From matters of accounting Isabella moved swiftly onto the subject of hospitality. As a society hostess, and elite woman could delegate responsibility to an upper liveried servant, offer guests fine wines with meats provided by the estate – and draw attention proudly to her offspring as they mingled with distant relatives, family acquaintances or close political allies. Despite her own elite social status, in Maxims Isabella was careful to consider cost and warned against irresponsible display which evoked extravagance and frivolity rather than cleanliness and order, ‘Neatness and elegance should be joined to each other; ostentation and profusion are in general equally united, and equally to be avoided.’

Although she was thought an embarrassment in later life because of her rising debts and supposed dalliances with foreign noblemen, Isabella still retained something of her former disciplined and inventive self. In a letter to a friend she expressed her delight at having found a French cook who proved ‘so excellent an œconomist’ (thrifty) that it was more convenient to stay abroad than to return home.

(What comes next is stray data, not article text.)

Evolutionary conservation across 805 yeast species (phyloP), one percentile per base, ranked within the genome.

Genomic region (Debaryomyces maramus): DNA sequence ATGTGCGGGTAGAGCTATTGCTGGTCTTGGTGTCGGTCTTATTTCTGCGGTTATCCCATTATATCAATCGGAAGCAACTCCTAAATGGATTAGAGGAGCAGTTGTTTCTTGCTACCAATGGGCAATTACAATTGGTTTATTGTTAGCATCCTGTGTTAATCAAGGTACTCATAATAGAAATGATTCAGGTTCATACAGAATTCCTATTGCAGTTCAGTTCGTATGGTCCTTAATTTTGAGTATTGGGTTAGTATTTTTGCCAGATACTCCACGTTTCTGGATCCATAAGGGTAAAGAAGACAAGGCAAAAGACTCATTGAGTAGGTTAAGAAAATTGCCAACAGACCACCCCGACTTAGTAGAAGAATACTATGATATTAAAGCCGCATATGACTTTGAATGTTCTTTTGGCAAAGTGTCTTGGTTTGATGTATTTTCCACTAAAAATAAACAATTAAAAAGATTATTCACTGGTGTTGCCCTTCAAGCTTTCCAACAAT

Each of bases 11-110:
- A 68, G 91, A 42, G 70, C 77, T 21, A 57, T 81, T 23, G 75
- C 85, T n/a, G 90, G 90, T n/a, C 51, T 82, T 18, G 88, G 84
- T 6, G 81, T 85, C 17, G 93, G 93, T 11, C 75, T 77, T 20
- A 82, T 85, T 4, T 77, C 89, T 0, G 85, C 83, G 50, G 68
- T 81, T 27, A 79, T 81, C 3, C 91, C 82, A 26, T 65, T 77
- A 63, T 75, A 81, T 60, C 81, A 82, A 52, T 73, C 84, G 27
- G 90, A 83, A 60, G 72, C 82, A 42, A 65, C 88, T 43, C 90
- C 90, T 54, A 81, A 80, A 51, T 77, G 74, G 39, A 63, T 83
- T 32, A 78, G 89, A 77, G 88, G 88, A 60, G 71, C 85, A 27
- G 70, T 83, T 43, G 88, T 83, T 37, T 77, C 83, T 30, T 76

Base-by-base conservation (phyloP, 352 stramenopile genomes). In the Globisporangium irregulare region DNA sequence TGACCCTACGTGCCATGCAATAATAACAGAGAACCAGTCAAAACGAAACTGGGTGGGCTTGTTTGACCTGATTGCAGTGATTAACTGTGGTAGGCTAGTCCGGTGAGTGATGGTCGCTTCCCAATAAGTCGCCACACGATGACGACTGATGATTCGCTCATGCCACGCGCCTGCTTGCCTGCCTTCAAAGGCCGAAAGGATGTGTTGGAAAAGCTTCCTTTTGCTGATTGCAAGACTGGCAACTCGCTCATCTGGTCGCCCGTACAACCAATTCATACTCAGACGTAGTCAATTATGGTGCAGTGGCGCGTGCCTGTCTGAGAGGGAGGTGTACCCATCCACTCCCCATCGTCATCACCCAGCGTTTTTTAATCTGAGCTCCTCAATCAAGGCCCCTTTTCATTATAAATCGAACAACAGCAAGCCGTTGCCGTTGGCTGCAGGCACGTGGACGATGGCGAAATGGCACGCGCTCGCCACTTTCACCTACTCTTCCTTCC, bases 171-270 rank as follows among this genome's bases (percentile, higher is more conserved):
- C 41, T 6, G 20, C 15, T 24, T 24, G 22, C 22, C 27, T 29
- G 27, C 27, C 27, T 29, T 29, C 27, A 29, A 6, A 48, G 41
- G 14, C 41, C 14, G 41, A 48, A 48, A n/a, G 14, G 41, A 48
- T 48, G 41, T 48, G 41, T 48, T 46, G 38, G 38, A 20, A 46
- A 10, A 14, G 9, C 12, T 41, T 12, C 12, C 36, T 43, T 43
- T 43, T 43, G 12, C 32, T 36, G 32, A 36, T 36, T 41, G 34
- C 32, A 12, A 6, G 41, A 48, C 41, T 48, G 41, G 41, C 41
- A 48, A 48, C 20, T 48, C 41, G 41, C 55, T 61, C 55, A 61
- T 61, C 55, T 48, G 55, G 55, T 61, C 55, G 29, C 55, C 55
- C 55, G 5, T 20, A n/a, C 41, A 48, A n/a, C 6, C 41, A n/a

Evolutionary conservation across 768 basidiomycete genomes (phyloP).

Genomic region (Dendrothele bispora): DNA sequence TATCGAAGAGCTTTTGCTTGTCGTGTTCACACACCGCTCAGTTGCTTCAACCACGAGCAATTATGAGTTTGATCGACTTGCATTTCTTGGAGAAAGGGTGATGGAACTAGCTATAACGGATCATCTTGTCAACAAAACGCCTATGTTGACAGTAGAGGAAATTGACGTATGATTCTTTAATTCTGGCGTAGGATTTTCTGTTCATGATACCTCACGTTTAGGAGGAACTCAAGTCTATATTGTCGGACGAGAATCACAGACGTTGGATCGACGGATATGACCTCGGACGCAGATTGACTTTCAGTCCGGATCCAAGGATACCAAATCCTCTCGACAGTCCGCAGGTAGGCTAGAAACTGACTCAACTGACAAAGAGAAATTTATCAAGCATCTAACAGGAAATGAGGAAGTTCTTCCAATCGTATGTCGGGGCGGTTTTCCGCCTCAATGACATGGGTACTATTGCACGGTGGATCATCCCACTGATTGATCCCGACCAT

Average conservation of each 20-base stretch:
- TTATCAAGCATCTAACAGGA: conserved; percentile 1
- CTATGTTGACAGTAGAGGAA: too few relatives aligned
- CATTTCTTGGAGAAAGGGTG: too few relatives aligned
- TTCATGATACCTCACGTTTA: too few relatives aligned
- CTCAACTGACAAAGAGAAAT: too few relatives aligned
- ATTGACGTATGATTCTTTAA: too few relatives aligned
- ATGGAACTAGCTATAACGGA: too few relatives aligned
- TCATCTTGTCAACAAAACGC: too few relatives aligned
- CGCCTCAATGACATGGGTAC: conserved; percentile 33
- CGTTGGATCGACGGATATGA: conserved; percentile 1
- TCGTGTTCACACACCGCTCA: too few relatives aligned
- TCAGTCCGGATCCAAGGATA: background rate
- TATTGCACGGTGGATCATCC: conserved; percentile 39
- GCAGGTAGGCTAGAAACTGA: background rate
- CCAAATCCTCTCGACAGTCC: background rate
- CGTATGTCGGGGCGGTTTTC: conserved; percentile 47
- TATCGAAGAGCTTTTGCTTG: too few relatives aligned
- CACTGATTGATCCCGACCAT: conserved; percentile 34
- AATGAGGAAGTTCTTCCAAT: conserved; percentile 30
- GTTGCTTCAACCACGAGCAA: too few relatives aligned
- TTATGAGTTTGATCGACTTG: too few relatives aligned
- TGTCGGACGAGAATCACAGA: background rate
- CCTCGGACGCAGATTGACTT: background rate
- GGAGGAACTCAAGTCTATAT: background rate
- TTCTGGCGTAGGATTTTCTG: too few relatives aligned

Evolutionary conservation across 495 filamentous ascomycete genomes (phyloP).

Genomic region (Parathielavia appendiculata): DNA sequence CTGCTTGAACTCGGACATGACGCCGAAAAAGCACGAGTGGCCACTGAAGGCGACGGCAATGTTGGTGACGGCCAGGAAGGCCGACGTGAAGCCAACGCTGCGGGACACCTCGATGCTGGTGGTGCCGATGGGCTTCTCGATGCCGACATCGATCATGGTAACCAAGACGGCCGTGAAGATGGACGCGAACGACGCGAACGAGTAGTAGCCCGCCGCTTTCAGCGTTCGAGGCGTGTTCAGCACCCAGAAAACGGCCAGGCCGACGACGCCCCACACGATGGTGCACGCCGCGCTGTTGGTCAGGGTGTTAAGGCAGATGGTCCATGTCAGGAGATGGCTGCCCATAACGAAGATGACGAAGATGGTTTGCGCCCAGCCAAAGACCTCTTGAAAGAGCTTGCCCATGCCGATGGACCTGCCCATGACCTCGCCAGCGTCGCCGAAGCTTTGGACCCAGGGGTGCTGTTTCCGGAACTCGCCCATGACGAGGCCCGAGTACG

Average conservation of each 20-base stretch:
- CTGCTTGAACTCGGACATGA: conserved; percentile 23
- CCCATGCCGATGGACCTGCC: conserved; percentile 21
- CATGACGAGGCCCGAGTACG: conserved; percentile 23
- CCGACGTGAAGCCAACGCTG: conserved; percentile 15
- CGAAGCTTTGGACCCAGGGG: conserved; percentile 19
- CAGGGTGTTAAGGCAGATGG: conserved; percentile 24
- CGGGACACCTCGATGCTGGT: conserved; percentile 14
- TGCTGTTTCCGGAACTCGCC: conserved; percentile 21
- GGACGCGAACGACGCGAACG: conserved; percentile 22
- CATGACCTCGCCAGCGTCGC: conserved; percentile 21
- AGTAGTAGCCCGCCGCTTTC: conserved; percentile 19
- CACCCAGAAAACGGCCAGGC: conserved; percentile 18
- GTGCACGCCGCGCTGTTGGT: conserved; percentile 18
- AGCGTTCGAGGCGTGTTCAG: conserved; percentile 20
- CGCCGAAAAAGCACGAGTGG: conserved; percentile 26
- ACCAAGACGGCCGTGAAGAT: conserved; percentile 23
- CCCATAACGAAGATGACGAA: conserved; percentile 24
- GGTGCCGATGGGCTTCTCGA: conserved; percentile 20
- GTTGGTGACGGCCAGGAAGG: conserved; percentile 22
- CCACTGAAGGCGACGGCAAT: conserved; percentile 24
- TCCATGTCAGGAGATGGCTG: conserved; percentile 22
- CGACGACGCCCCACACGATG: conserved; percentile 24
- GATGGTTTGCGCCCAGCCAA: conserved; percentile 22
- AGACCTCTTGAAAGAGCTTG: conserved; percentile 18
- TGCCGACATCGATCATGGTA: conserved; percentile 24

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Isabella is still very much a major presence at Castle Howard, and her impact as enthusiastic household manager lives on. In 2003 her portrait by Thomas Gainsborough was used as branding in the Castle Howard gift shop for a range of kitchen linens including tea towels and aprons. Samples of her recipes were also included in cookery books and manuals published especially for sale at the house. In the context of her own life experiences, Isabella’s publication may appear as some cautionary piece containing carefully constructed sayings and precepts dedicated to the avoidance of life’s obstacles. On the other hand, Isabella appeared to admire life and its complexities. That her household expertise is still remembered as a key aspect of her character is definitely something which Isabella would welcome.

Links

Copy of the publication available to download through The Internet Archive https://archive.org/details/thoughtsinformm00howagoog

Maids and Mistresses exhibition (2003) across several Yorkshire country houses including Castle Howard and Isabella Carlise http://www.ychp.org.uk/exhibitions-maids-and-mistresses

18th-century conduct books http://umich.edu/~ece/student_projects/emotions/conduct_books.html

 

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Filed under Book reviews, Food and Dining, Servants, Women and the Country House